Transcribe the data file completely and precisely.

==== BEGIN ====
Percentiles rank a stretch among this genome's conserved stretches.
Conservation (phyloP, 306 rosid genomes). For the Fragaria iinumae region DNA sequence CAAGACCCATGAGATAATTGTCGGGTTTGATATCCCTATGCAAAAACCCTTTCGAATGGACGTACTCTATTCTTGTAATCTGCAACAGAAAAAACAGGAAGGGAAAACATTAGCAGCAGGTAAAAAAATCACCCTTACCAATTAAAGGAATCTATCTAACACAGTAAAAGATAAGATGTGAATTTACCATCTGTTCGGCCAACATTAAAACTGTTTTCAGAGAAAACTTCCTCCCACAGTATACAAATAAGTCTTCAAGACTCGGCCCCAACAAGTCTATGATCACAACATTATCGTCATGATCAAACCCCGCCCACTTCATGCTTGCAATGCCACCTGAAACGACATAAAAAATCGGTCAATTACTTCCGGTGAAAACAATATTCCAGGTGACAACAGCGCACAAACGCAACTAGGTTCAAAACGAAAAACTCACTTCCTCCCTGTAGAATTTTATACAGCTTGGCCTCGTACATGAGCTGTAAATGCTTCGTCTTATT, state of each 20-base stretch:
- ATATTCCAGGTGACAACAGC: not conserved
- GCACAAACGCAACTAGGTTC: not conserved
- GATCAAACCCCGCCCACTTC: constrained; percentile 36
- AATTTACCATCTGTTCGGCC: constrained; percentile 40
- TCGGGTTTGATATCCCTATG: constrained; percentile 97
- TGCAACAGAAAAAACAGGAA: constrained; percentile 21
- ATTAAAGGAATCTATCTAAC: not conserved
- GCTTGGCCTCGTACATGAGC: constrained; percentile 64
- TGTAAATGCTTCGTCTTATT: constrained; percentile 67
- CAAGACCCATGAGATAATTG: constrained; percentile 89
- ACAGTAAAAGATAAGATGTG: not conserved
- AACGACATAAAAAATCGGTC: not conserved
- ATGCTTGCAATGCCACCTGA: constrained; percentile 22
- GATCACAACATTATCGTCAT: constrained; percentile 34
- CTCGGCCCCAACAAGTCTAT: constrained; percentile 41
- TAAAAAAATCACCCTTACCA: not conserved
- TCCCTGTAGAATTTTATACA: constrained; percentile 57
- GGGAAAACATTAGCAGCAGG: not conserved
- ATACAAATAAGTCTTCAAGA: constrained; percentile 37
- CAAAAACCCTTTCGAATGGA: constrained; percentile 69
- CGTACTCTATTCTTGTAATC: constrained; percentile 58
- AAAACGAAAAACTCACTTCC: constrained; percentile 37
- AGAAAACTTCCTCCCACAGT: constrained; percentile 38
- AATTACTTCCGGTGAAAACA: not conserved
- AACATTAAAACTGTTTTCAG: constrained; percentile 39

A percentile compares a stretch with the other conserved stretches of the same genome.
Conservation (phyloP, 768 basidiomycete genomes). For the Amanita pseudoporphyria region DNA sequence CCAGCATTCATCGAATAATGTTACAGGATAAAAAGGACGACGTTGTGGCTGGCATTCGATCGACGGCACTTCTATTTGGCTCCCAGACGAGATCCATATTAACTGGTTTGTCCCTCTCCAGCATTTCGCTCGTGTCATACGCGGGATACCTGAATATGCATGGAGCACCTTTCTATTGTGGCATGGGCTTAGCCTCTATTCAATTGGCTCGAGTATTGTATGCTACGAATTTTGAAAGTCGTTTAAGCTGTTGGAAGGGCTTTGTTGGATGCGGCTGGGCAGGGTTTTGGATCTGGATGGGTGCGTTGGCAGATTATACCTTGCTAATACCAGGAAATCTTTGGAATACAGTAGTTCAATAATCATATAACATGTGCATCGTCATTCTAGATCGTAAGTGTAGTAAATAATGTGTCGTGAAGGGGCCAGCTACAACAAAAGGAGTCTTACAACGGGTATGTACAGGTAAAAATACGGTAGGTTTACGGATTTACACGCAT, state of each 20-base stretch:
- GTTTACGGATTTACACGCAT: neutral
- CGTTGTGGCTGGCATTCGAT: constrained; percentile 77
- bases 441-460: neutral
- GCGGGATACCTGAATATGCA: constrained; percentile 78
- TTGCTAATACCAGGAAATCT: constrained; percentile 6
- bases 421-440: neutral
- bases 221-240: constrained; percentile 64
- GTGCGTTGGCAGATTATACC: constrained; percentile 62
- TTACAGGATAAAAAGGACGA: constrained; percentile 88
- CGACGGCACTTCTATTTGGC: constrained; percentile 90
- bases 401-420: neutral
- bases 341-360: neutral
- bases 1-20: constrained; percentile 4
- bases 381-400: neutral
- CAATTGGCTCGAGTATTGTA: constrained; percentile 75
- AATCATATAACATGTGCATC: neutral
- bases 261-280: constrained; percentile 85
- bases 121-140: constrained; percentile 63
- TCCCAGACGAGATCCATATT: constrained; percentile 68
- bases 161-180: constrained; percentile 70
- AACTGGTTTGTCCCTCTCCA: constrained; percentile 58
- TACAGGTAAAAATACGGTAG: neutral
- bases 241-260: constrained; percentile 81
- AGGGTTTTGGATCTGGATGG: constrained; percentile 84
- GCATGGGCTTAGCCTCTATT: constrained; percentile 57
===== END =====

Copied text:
Percentiles rank a stretch among this genome's conserved stretches.
Conservation (phyloP, 306 rosid genomes). For the Fragaria iinumae region DNA sequence CAAGACCCATGAGATAATTGTCGGGTTTGATATCCCTATGCAAAAACCCTTTCGAATGGACGTACTCTATTCTTGTAATCTGCAACAGAAAAAACAGGAAGGGAAAACATTAGCAGCAGGTAAAAAAATCACCCTTACCAATTAAAGGAATCTATCTAACACAGTAAAAGATAAGATGTGAATTTACCATCTGTTCGGCCAACATTAAAACTGTTTTCAGAGAAAACTTCCTCCCACAGTATACAAATAAGTCTTCAAGACTCGGCCCCAACAAGTCTATGATCACAACATTATCGTCATGATCAAACCCCGCCCACTTCATGCTTGCAATGCCACCTGAAACGACATAAAAAATCGGTCAATTACTTCCGGTGAAAACAATATTCCAGGTGACAACAGCGCACAAACGCAACTAGGTTCAAAACGAAAAACTCACTTCCTCCCTGTAGAATTTTATACAGCTTGGCCTCGTACATGAGCTGTAAATGCTTCGTCTTATT, state of each 20-base stretch:
- ATATTCCAGGTGACAACAGC: not conserved
- GCACAAACGCAACTAGGTTC: not conserved
- GATCAAACCCCGCCCACTTC: constrained; percentile 36
- AATTTACCATCTGTTCGGCC: constrained; percentile 40
- TCGGGTTTGATATCCCTATG: constrained; percentile 97
- TGCAACAGAAAAAACAGGAA: constrained; percentile 21
- ATTAAAGGAATCTATCTAAC: not conserved
- GCTTGGCCTCGTACATGAGC: constrained; percentile 64
- TGTAAATGCTTCGTCTTATT: constrained; percentile 67
- CAAGACCCATGAGATAATTG: constrained; percentile 89
- ACAGTAAAAGATAAGATGTG: not conserved
- AACGACATAAAAAATCGGTC: not conserved
- ATGCTTGCAATGCCACCTGA: constrained; percentile 22
- GATCACAACATTATCGTCAT: constrained; percentile 34
- CTCGGCCCCAACAAGTCTAT: constrained; percentile 41
- TAAAAAAATCACCCTTACCA: not conserved
- TCCCTGTAGAATTTTATACA: constrained; percentile 57
- GGGAAAACATTAGCAGCAGG: not conserved
- ATACAAATAAGTCTTCAAGA: constrained; percentile 37
- CAAAAACCCTTTCGAATGGA: constrained; percentile 69
- CGTACTCTATTCTTGTAATC: constrained; percentile 58
- AAAACGAAAAACTCACTTCC: constrained; percentile 37
- AGAAAACTTCCTCCCACAGT: constrained; percentile 38
- AATTACTTCCGGTGAAAACA: not conserved
- AACATTAAAACTGTTTTCAG: constrained; percentile 39

A percentile compares a stretch with the other conserved stretches of the same genome.
Conservation (phyloP, 768 basidiomycete genomes). For the Amanita pseudoporphyria region DNA sequence CCAGCATTCATCGAATAATGTTACAGGATAAAAAGGACGACGTTGTGGCTGGCATTCGATCGACGGCACTTCTATTTGGCTCCCAGACGAGATCCATATTAACTGGTTTGTCCCTCTCCAGCATTTCGCTCGTGTCATACGCGGGATACCTGAATATGCATGGAGCACCTTTCTATTGTGGCATGGGCTTAGCCTCTATTCAATTGGCTCGAGTATTGTATGCTACGAATTTTGAAAGTCGTTTAAGCTGTTGGAAGGGCTTTGTTGGATGCGGCTGGGCAGGGTTTTGGATCTGGATGGGTGCGTTGGCAGATTATACCTTGCTAATACCAGGAAATCTTTGGAATACAGTAGTTCAATAATCATATAACATGTGCATCGTCATTCTAGATCGTAAGTGTAGTAAATAATGTGTCGTGAAGGGGCCAGCTACAACAAAAGGAGTCTTACAACGGGTATGTACAGGTAAAAATACGGTAGGTTTACGGATTTACACGCAT, state of each 20-base stretch:
- GTTTACGGATTTACACGCAT: neutral
- CGTTGTGGCTGGCATTCGAT: constrained; percentile 77
- bases 441-460: neutral
- GCGGGATACCTGAATATGCA: constrained; percentile 78
- TTGCTAATACCAGGAAATCT: constrained; percentile 6
- bases 421-440: neutral
- bases 221-240: constrained; percentile 64
- GTGCGTTGGCAGATTATACC: constrained; percentile 62
- TTACAGGATAAAAAGGACGA: constrained; percentile 88
- CGACGGCACTTCTATTTGGC: constrained; percentile 90
- bases 401-420: neutral
- bases 341-360: neutral
- bases 1-20: constrained; percentile 4
- bases 381-400: neutral
- CAATTGGCTCGAGTATTGTA: constrained; percentile 75
- AATCATATAACATGTGCATC: neutral
- bases 261-280: constrained; percentile 85
- bases 121-140: constrained; percentile 63
- TCCCAGACGAGATCCATATT: constrained; percentile 68
- bases 161-180: constrained; percentile 70
- AACTGGTTTGTCCCTCTCCA: constrained; percentile 58
- TACAGGTAAAAATACGGTAG: neutral
- bases 241-260: constrained; percentile 81
- AGGGTTTTGGATCTGGATGG: constrained; percentile 84
- GCATGGGCTTAGCCTCTATT: constrained; percentile 57